One other difference you will notice is that, while the other Times crosswords are, and will continue to be, anonymous, the Quick Cryptic will be only semi-anonymous. A pseudonym will appear above the puzzle, masking in most cases the identity of a regular Times crossword compiler.

      Will people come to regard Dazzler as dazzlingly witty? Joker as having a sense of humour? Grumpy not? Is Orpheus musical? Will Teazel tease?

      As with any new venture, it will be difficult to please everyone. Inevitably some may find it too Quick, but my main concern is that some will still find it too Cryptic: for Quick and Cryptic are strange bedfellows. Any cryptic crossword must necessarily carry an element of mystique and obscurity about it: the word after all comes from the Greek for hidden.

      However, I bear good tidings for anyone who feels that a cryptic crossword must be impossibly difficult: namely that nearly all cryptic clues are in many ways fairer than simple Times2 crossword-style clues: they actually give you two chances to arrive at the answer.

      I will divulge another little secret to those who feel daunted by the main Times Crossword: those puzzles do vary in difficulty. Yes, there are days when even the experts struggle to finish it before they’ve got off the train — on the journey home — but there are also days where the puzzle may be scarcely harder than the Quick Cryptic.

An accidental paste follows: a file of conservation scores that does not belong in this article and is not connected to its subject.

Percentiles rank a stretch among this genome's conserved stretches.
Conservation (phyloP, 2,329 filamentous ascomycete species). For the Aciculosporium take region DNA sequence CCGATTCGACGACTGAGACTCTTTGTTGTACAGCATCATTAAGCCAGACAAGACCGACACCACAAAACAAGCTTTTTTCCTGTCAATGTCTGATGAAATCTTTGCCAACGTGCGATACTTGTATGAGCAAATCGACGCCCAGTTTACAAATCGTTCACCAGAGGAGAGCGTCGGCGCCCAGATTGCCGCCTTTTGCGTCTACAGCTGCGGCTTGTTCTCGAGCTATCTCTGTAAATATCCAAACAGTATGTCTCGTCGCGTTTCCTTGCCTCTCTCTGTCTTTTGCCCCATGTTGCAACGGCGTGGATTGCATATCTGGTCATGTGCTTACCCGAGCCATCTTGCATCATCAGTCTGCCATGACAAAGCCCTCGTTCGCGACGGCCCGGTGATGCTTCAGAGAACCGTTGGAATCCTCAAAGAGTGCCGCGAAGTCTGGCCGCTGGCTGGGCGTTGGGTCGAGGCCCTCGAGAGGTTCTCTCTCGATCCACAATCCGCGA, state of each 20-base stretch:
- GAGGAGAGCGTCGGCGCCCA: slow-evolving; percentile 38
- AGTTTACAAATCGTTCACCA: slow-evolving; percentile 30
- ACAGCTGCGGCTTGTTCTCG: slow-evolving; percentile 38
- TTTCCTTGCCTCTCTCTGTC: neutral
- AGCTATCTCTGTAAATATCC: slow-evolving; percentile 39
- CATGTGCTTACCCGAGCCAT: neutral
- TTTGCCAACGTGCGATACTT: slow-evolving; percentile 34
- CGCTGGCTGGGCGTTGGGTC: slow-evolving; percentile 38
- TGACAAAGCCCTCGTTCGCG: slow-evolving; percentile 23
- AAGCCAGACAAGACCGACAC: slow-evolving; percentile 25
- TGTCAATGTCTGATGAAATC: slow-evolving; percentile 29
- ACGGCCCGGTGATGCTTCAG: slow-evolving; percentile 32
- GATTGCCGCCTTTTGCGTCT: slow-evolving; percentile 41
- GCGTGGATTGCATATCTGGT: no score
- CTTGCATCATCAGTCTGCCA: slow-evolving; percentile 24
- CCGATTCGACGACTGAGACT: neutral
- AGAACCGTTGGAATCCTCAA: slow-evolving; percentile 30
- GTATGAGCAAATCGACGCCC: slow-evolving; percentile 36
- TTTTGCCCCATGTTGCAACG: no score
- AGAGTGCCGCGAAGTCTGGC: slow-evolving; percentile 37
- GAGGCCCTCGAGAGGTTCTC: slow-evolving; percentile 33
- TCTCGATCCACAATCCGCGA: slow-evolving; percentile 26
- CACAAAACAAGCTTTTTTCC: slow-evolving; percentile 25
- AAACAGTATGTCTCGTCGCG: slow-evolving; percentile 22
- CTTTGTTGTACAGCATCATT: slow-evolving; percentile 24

To echo a point I made earlier: when you are struggling with today’s puzzle don’t forget that it is supposed to be Cryptic. And to those of you who may polish it off in a couple of minutes and say, “That was a bit disappointing: what do I do now?” I will point out the word Quick.

      Because, like the cryptic clue itself, we are offering two routes to the goal of grid completion: a path which is shorter than that offered by the Times Crossword, but also one with some more interesting obstacles along the way than the much-loved T2 Crossword.

      Either way, I hope it will bring some measure of satisfaction to all.

  8. As others have stated, this seemed much easier than yesterday. I finished it in one sitting; last in was 17d. An enjoyable puzzle. David

Comments are closed.